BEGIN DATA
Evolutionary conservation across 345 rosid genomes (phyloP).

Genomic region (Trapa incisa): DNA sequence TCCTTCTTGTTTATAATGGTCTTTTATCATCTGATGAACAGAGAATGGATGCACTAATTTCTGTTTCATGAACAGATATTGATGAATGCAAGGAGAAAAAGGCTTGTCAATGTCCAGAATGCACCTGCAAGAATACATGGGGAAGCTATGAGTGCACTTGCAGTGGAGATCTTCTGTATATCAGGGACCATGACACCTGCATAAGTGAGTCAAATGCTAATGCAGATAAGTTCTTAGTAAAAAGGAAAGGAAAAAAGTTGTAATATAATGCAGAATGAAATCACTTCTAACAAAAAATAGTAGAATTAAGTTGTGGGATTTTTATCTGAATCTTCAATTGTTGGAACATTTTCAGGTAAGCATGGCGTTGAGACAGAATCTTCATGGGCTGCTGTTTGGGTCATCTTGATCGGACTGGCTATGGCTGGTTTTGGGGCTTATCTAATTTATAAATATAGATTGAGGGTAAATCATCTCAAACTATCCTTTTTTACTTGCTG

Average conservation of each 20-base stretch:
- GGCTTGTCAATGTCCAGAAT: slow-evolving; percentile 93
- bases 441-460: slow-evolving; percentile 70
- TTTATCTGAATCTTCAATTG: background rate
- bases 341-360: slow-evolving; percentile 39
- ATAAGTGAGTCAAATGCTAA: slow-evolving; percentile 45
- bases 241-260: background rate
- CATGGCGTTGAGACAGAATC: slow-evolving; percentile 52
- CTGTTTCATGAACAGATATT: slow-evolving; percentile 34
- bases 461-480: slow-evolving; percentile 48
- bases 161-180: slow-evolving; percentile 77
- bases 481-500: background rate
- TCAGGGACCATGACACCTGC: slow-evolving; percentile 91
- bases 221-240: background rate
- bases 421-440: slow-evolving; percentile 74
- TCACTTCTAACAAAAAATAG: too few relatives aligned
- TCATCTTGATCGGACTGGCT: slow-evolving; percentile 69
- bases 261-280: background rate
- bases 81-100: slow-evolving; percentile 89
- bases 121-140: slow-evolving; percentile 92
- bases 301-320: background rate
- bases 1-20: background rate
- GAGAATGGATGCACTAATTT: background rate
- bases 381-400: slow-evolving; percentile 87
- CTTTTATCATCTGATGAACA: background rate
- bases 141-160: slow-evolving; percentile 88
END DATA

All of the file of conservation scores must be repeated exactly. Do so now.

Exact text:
Evolutionary conservation across 345 rosid genomes (phyloP).

Genomic region (Trapa incisa): DNA sequence TCCTTCTTGTTTATAATGGTCTTTTATCATCTGATGAACAGAGAATGGATGCACTAATTTCTGTTTCATGAACAGATATTGATGAATGCAAGGAGAAAAAGGCTTGTCAATGTCCAGAATGCACCTGCAAGAATACATGGGGAAGCTATGAGTGCACTTGCAGTGGAGATCTTCTGTATATCAGGGACCATGACACCTGCATAAGTGAGTCAAATGCTAATGCAGATAAGTTCTTAGTAAAAAGGAAAGGAAAAAAGTTGTAATATAATGCAGAATGAAATCACTTCTAACAAAAAATAGTAGAATTAAGTTGTGGGATTTTTATCTGAATCTTCAATTGTTGGAACATTTTCAGGTAAGCATGGCGTTGAGACAGAATCTTCATGGGCTGCTGTTTGGGTCATCTTGATCGGACTGGCTATGGCTGGTTTTGGGGCTTATCTAATTTATAAATATAGATTGAGGGTAAATCATCTCAAACTATCCTTTTTTACTTGCTG

Average conservation of each 20-base stretch:
- GGCTTGTCAATGTCCAGAAT: slow-evolving; percentile 93
- bases 441-460: slow-evolving; percentile 70
- TTTATCTGAATCTTCAATTG: background rate
- bases 341-360: slow-evolving; percentile 39
- ATAAGTGAGTCAAATGCTAA: slow-evolving; percentile 45
- bases 241-260: background rate
- CATGGCGTTGAGACAGAATC: slow-evolving; percentile 52
- CTGTTTCATGAACAGATATT: slow-evolving; percentile 34
- bases 461-480: slow-evolving; percentile 48
- bases 161-180: slow-evolving; percentile 77
- bases 481-500: background rate
- TCAGGGACCATGACACCTGC: slow-evolving; percentile 91
- bases 221-240: background rate
- bases 421-440: slow-evolving; percentile 74
- TCACTTCTAACAAAAAATAG: too few relatives aligned
- TCATCTTGATCGGACTGGCT: slow-evolving; percentile 69
- bases 261-280: background rate
- bases 81-100: slow-evolving; percentile 89
- bases 121-140: slow-evolving; percentile 92
- bases 301-320: background rate
- bases 1-20: background rate
- GAGAATGGATGCACTAATTT: background rate
- bases 381-400: slow-evolving; percentile 87
- CTTTTATCATCTGATGAACA: background rate
- bases 141-160: slow-evolving; percentile 88